6/4/10 – Irish media are reporting that a government decision is ‘imminent’ on a major review of gambling that includes the opening up of an internet gambling regulatory structure capable of creating a new source of e-commerce revenues and employment.
Between 5 000 and 8 000 new Irish jobs could be created if the archaic 1956 Gaming and Lotteries Act is amended to allow the country to become an online gambling licensing and support jurisdiction like the Isle of Man, Malta, Gibraltar and Alderney.
According to a study by DKM Consultants, a significant number of jobs for e-commerce professionals, web developers, accountants, business analysts and mathematicians could be created, with average pay packets in the region of Euro 40,000 per annum.
If Ireland were to capture just a 5 percent share of the global online casino business it would represent a local sector worth Euro 2.2 billion, the review estimates. However, it is feared that continued delays in amending the 1956 law here could mean these opportunities might be snapped up by countries such as Spain and France.
A spokesman for the Department of Justice said that on 1 May the Minister for Justice, Dermot Ahern TD, initiated a major review of gambling from within his department.
"The review will provide Government with options for a new and comprehensive legal and organisational framework governing the gambling architecture in the State, including remote gambling. Three important considerations, which are the hallmark of most well-regulated gambling codes, inform the review."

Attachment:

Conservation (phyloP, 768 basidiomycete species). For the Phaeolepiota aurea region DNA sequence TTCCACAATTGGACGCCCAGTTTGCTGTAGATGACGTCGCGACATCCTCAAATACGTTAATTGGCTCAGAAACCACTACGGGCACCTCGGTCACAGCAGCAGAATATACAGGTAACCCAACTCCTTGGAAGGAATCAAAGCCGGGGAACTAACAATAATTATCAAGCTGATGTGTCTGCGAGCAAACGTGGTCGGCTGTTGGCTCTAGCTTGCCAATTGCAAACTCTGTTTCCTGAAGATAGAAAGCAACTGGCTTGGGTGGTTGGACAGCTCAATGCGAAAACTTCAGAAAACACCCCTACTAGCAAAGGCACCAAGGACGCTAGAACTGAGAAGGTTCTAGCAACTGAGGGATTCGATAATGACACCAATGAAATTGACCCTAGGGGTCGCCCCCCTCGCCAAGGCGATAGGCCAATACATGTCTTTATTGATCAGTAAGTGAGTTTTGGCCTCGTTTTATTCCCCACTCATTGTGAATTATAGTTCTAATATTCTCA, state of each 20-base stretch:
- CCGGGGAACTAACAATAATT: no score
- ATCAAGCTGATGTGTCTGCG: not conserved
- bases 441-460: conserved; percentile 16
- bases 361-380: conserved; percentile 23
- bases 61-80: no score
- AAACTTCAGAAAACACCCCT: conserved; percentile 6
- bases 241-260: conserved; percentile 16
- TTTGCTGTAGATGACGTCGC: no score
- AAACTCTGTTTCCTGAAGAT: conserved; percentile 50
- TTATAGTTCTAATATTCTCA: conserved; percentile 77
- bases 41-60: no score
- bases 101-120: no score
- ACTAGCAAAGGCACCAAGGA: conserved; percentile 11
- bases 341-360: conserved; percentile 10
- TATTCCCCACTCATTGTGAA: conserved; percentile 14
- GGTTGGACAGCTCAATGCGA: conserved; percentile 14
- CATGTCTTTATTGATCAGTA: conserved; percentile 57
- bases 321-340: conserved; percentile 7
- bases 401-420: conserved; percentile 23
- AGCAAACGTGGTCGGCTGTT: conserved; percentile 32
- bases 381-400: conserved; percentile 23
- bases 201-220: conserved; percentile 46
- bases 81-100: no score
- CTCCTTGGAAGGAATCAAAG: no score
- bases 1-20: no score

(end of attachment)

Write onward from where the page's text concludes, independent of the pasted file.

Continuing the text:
– That young people and the vulnerable are protected.
– That gambling should in all respects be fairly and openly conducted.
– That gambling is kept free of crime.
The spokesman said the public consultation phase of the review has now been completed. Since 1 May 2009, material on the department's website in relation to this has been viewed more than 5,000 times; 71 submissions have been received from interested parties and more than 50 face-to-face meetings have been held.
"Following the settling of policy in relation to a new gambling architecture for the State, legislative proposals will be published in the normal course," the spokesman said.
The optimism generated by the reports is perhaps tempered by the recent news (see previous InfoPowa reports) that the Irish government is seeking to support the country’s racing industry with a new tax on internet gambling.
Paddy Power bookmakers said that in a speech Taoiseach Brian Cowen TD gave to the horse-racing industry recently he suggested the industry would receive financial support into the future through taxes on online betting.
The betting company said that such a development is of concern to local firms because less than 10 percent of online bets are related to horse racing. Some Euro 540 million over the last 10 years has been given to the horse-racing industry from betting taxes.
Paddy Power and Boyle Sports have additionally pointed out that they are the only online betting companies domiciled in Ireland, employing Irish men and women and liable for Irish tax.
"Our concern is that of the Top 10 bookies in Ireland, ourselves and Boyle Sports are the only two actually based here,” a spokesman commented.
"We have no problem paying an online betting tax as long as it is enforceable and others pay it, too."